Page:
Some diarists, such as Walter Scott, write during times of emotion and financial crisis, others when they are at their most happy and socially active. Evelyn Waugh, one of the greatest twentieth century diarists, kept a diary for diverse reasons, wrote the editor of his diaries, Michael Davie, as an aide-memoire and as a source of material for his novels and autobiography. ‘Fading memory and a senile itch to write to the Times on all topics have determined me to keep irregular notes of what passes through my mind,’ he wrote in 1960, when he started his diary again after a break of some four years. Waugh, in common with most diarists, wrote with no intention of seeing his diary in the public domain and died before the decision was taken to publish it. He wrote privately and did not tell many of his friends that he kept a diary.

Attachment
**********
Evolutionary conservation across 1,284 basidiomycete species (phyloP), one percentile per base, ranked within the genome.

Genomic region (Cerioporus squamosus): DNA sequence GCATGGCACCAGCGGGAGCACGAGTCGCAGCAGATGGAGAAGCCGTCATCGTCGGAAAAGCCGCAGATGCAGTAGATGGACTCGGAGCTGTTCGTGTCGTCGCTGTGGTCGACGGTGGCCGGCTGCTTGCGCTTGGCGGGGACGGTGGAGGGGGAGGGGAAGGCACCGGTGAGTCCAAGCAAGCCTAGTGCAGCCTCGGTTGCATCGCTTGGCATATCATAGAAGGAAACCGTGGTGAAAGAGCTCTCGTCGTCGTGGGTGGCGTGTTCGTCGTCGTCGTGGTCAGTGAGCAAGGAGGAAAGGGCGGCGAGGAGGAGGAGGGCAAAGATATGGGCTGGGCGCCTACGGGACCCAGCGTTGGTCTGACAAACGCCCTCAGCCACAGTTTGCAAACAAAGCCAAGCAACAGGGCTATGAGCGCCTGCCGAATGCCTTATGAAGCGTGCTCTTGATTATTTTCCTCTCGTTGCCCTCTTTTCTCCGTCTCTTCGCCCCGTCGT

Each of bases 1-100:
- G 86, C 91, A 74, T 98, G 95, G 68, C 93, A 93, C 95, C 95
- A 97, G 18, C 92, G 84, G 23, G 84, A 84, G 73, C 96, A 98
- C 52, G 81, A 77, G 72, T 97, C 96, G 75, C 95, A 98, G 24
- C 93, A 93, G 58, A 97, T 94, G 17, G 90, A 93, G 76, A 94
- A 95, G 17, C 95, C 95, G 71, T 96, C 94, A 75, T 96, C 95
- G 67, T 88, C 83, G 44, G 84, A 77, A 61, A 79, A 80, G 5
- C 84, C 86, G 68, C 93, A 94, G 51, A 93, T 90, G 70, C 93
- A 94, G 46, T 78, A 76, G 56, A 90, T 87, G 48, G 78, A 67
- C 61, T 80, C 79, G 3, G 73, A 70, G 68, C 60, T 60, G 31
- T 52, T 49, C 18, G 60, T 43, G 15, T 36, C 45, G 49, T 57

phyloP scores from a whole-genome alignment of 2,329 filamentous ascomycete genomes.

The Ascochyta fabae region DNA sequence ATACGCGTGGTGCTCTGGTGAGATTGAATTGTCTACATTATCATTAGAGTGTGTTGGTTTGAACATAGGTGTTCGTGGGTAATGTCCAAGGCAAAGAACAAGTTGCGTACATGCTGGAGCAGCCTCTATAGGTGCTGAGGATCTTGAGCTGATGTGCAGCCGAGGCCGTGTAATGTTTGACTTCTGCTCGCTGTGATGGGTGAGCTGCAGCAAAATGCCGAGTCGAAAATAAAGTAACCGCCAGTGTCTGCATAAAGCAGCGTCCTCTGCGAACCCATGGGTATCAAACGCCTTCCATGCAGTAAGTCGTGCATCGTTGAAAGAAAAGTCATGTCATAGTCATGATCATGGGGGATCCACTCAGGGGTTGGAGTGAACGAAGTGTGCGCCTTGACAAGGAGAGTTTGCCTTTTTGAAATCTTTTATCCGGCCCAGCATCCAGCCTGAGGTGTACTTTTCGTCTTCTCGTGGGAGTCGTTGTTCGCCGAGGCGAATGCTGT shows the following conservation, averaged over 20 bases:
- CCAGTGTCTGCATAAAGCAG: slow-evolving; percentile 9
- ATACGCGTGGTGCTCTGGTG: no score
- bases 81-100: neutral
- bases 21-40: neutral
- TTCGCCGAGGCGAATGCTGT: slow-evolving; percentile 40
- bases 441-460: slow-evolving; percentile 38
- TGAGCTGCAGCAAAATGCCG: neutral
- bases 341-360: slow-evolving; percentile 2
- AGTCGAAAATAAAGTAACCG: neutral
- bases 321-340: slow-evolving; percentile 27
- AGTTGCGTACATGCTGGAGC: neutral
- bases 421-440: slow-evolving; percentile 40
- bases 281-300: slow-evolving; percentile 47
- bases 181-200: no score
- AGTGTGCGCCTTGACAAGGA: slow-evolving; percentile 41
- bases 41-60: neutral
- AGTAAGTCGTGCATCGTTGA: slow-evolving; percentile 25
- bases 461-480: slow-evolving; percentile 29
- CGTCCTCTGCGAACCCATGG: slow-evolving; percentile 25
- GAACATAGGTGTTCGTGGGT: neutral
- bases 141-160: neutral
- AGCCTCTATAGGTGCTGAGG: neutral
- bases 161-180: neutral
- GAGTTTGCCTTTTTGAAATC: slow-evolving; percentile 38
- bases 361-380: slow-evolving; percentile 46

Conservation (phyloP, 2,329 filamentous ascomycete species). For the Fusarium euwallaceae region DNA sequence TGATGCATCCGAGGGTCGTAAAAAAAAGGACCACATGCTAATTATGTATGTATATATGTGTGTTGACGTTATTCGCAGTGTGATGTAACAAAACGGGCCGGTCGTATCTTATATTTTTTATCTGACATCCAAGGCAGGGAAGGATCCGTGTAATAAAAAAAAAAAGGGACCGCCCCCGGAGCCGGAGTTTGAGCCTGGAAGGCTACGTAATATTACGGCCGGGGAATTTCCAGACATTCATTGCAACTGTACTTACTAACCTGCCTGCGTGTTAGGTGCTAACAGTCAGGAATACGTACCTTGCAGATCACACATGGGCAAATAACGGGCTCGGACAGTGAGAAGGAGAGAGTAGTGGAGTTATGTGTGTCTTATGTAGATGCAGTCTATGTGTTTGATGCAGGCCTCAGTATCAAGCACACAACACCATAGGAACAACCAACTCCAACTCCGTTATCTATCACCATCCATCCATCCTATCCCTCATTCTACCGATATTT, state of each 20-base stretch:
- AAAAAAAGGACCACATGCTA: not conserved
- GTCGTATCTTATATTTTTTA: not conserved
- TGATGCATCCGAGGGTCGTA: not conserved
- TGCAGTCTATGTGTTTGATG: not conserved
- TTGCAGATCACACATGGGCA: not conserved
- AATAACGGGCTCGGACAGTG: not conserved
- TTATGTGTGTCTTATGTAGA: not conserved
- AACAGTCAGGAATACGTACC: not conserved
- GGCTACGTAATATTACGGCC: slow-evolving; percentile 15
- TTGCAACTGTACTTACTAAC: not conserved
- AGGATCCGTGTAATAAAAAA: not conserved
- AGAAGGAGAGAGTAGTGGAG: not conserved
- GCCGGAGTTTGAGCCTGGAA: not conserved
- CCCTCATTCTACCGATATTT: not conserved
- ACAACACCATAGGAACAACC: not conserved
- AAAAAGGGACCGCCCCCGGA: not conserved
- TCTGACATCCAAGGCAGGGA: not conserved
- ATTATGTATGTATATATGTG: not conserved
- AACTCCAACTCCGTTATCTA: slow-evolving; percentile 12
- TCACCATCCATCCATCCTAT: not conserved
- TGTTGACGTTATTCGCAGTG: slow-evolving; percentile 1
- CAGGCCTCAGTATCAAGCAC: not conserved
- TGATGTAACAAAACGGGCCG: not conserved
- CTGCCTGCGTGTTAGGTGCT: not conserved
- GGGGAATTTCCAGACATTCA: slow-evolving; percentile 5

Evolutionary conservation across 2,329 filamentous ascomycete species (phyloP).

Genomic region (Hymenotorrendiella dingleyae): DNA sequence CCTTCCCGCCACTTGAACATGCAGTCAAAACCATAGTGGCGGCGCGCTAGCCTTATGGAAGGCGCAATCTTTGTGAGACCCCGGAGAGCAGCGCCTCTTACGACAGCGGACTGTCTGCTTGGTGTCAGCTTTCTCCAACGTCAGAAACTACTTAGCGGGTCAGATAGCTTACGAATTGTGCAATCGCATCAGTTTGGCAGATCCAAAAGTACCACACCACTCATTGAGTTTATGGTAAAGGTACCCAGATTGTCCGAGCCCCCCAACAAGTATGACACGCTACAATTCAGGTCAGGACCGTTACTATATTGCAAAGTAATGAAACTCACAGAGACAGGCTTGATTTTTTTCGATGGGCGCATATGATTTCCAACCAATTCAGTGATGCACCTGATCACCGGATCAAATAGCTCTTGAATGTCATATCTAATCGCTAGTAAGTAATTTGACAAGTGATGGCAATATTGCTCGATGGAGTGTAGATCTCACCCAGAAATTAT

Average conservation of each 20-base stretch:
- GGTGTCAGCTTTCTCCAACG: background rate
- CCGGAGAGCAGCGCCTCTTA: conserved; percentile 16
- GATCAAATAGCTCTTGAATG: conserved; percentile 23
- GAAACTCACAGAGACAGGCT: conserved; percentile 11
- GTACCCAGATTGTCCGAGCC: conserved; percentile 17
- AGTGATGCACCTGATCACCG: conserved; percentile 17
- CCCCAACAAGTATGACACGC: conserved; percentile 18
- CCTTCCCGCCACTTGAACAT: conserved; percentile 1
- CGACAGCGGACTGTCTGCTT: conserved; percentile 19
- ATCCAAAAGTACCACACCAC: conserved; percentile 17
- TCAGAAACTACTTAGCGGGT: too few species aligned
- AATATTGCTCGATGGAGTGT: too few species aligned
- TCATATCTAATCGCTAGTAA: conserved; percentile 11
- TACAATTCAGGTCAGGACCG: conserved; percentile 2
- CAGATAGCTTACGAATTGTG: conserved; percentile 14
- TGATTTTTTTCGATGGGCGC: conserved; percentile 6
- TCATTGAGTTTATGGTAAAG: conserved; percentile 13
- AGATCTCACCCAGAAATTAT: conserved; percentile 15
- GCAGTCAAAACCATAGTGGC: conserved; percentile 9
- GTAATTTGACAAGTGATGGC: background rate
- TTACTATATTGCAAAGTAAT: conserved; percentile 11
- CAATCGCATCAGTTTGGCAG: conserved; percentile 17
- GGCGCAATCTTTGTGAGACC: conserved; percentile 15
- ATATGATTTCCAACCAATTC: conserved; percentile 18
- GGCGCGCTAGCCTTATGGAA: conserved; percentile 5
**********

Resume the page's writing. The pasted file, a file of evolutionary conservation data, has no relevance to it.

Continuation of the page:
Even his wife did not know he was keeping one. Though not by nature furtive, he seemed to want to keep his diaries to himself. Why no one knows. In contrast, the artist Andy Warhol liked to dictate his diary to an amanuensis. Perhaps because of the way they were composed Warhol’s diaries read like an extended gossip column.